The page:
At least six earthquakes shook sections of the Eastern Caribbean between between Friday (December 1) night and Saturday morning (December 2) prompting the UWI Seismic Research Center (SRC) to address the matter and urge preparedness.
Data from the SRC shows that during the period, the six quakes took place with their epicenters just off the northeastern coast of the French island of Guadeloupe. The first one took place at 10:31 on Friday night and measured 4.3 on the Richter Scale. It was followed by another at 10:58 pm which measured 3.8. This was quickly followed by
another at 11:00 pm, measuring 4.4. Yet another took place at 11:13 pm and measured 3.8. On Saturday morning at 4:38, another tremor occurred which measured 5.8, followed by one at 6:29 measuring 4.4.
The tremors have rattled people across the region who felt them with many taking to social media to express their fears and wonder what is going on.
“Can someone explain what is causing all of the earth tremors recently and what does it mean for the Caribbean people?” one concerned person asked on Facebook.
In a statement on Saturday morning, the SRC said the region experiences thousands of earthquakes a year because “the Lesser Antilles arc is a subduction zone setting.”
“While most of these events are not felt, moderate to significant-sized events may impact the region at anytime,” the organization said.
“Many of the events occurring overnight have been located in the northeastern section of the arc, in the area known to have generated our largest earthquake, on 08 February, 1843.”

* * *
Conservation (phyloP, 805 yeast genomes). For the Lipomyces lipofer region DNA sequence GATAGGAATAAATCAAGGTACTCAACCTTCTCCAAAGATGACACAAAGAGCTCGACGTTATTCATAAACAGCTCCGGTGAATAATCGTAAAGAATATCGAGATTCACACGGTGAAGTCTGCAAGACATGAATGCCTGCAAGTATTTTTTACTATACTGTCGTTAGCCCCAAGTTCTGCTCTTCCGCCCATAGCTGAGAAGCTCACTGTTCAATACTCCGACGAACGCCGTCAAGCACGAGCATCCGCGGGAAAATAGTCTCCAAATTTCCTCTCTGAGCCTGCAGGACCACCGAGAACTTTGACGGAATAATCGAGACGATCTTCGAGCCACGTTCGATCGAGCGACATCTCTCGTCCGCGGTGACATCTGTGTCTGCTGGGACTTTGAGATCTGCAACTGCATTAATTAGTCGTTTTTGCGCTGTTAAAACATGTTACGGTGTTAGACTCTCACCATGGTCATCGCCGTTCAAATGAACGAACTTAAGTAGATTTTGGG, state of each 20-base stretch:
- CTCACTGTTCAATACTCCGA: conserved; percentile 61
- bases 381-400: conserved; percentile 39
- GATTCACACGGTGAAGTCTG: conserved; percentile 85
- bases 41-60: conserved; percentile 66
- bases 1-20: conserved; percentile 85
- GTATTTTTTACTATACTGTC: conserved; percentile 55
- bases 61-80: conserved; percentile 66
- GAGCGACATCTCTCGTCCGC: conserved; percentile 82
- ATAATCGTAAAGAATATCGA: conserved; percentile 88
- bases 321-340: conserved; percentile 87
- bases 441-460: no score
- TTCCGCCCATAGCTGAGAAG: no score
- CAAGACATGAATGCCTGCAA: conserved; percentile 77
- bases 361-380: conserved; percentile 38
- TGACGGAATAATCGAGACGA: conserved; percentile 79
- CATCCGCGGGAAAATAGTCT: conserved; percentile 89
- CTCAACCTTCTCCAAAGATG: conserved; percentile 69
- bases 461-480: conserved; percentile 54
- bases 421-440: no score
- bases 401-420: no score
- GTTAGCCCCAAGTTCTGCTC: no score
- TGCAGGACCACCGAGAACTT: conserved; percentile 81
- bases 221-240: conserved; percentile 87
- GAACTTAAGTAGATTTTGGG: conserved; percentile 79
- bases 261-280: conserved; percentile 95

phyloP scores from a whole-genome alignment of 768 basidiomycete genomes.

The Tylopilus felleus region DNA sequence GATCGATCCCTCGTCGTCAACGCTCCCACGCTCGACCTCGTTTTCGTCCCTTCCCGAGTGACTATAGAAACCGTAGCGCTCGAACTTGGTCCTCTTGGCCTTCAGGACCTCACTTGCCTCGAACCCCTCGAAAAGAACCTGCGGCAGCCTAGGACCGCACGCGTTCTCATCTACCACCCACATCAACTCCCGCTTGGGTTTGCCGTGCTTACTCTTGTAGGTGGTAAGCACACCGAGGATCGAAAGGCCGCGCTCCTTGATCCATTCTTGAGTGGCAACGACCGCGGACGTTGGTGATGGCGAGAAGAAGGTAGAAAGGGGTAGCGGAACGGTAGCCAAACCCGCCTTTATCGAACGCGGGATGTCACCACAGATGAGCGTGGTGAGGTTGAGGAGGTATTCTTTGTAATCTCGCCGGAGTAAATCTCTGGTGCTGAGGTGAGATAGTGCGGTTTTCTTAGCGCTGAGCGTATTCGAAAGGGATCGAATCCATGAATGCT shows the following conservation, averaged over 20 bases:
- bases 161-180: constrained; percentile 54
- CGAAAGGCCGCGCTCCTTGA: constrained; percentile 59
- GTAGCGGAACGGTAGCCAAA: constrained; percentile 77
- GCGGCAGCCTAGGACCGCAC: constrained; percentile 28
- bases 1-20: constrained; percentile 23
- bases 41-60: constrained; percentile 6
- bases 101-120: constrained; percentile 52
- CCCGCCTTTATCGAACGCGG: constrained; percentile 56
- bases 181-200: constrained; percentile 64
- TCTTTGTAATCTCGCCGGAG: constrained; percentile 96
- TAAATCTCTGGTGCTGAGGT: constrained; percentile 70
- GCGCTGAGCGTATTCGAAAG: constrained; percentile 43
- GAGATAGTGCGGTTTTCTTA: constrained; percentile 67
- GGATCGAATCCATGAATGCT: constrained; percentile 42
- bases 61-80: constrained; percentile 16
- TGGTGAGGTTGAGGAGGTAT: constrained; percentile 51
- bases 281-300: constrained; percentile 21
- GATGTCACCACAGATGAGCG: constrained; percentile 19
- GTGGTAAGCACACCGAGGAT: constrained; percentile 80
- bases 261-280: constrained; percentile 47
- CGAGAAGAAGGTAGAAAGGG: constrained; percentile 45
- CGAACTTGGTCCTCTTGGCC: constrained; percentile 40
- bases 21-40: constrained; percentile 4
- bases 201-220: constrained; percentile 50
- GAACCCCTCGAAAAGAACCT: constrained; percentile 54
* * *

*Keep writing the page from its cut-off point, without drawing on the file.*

It also said within recent days and months, “several areas, from Barbados to far north-east of the arc, have generated moderate to strong earthquakes.”
“Sometimes, such activity signals an even more significant magnitude earthquake, in the short term,” the SRC stated. “Larger earthquakes are also a normal part of the earthquake cycle. At this time, however, the science is unable to predict exactly where and when such events would occur. To mitigate the impact, we should always have our preparedness measures in place.”
It added, “It is important to remember that the effects of large magnitude earthquakes can extend over wide areas. We should all, therefore, ensure that we are prepared, plan and practice individually, nationally, and regionally.”
In response to one concern expressed on Facebook, the SRC said it has always maintained that the region can experience large earthquakes.
“From the historical records, we should have a large magnitude earthquake every 100 years or so. The last event of that magnitude was in 1843,” it said.
The video below by the SRC explains why the Caribbean gets earthquakes and volcanoes and why there is a need to prepare for any event.